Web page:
I owe you an apology, Haveanelephantasticday. I should have been clear that your audience for this essay is someone outside our class. When we assume our readers share knowledge with us, it’s too easy to be vague. I want your writing to clearly and specifically communicate the necessary background to readers who have not read the sources and who were not part of our classroom discussion. I did not make that clear.
Since reading your fine draft, I have added an instruction to the assignment, to clarify for everyone who writes after this:
YOUR AUDIENCE WAS NOT IN OUR CLASS AND WILL NOT UNDERSTAND SUCH REFERENCES AS: “THE DISCUSSION WE HAD IN CLASS,” or “THE BITCOIN READING.” EXPLAIN THE CONCEPT OF MONEY AS REVEALED IN THE SOURCES AS IF YOU WERE ADDRESSING SOMEONE UNFAMILIAR WITH OUR CLASS AND THE SOURCES.
I’m sorry to cost you extra effort, Haveanelephantasticday, but this component of the exercise is important. I’m grateful to you for posting early so that I could see immediately how I had failed to make myself clear to the 39 students who will submit their drafts after yours.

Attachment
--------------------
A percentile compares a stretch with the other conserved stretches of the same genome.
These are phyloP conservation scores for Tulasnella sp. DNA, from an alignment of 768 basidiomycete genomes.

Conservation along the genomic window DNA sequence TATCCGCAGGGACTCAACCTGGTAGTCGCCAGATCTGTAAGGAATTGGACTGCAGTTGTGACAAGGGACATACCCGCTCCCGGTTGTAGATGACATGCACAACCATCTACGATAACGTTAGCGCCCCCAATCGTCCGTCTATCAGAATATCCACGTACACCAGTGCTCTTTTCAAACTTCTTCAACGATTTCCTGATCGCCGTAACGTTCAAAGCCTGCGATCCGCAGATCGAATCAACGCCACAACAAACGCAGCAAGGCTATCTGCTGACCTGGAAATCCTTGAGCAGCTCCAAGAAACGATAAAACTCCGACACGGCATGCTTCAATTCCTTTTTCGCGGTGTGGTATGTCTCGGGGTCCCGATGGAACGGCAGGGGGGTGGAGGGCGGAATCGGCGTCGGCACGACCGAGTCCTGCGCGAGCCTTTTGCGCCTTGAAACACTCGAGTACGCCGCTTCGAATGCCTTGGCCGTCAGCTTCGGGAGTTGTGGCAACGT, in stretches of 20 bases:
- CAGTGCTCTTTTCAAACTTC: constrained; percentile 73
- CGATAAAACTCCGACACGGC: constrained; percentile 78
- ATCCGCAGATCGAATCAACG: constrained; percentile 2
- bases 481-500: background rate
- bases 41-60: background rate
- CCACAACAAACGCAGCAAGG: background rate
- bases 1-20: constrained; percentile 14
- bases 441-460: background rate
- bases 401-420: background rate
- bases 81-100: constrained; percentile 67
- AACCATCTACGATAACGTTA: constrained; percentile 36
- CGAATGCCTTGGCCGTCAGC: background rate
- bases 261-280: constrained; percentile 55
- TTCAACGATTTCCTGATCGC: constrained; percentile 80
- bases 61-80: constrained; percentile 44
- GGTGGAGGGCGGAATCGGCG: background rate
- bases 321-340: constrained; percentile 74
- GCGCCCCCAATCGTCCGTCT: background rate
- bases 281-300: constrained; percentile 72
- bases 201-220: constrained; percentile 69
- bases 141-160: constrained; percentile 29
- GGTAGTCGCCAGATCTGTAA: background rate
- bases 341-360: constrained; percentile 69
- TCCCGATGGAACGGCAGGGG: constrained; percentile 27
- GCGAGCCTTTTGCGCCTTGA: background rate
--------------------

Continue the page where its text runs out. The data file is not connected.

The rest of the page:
When I heard about the Island of Yap and their currency system today in class, I couldn’t help but think that Professor Hodges had made it up to inspire a creative discussion. Needless to say, I was very interested and surprised when I listened to the radio broadcast highlighting their very unique currency system. It is rather remarkable that these people who live on such a small and underdeveloped island have such an effective and honest way of exchanging currency. It’s intriguing that their entire economy is based on trust and honesty. On Yap, if a rock or fei, is too large to transport after a transaction, all the people do is verbalize that the fei now belongs to someone else and all the people are comfortable and trusting in that system. The broadcast spoke of a man who had sent men to the island where the limestone money is mined and his men retrieved an enormous rock. Unfortunately there was a storm and the fei was unable to make it to Yap. Fortunately for the man who had sent the miners, the miners spoke of the tremendous fortune that had been harvested and they took his word for it. Without question, they believed the story and he is considered to be extremely wealthy. Despite never actually seeing the very large fei, the people of Yap are trusting in their system. To me, this is incredibly refreshing because I feel as though we live in a society where such trust would be impossible.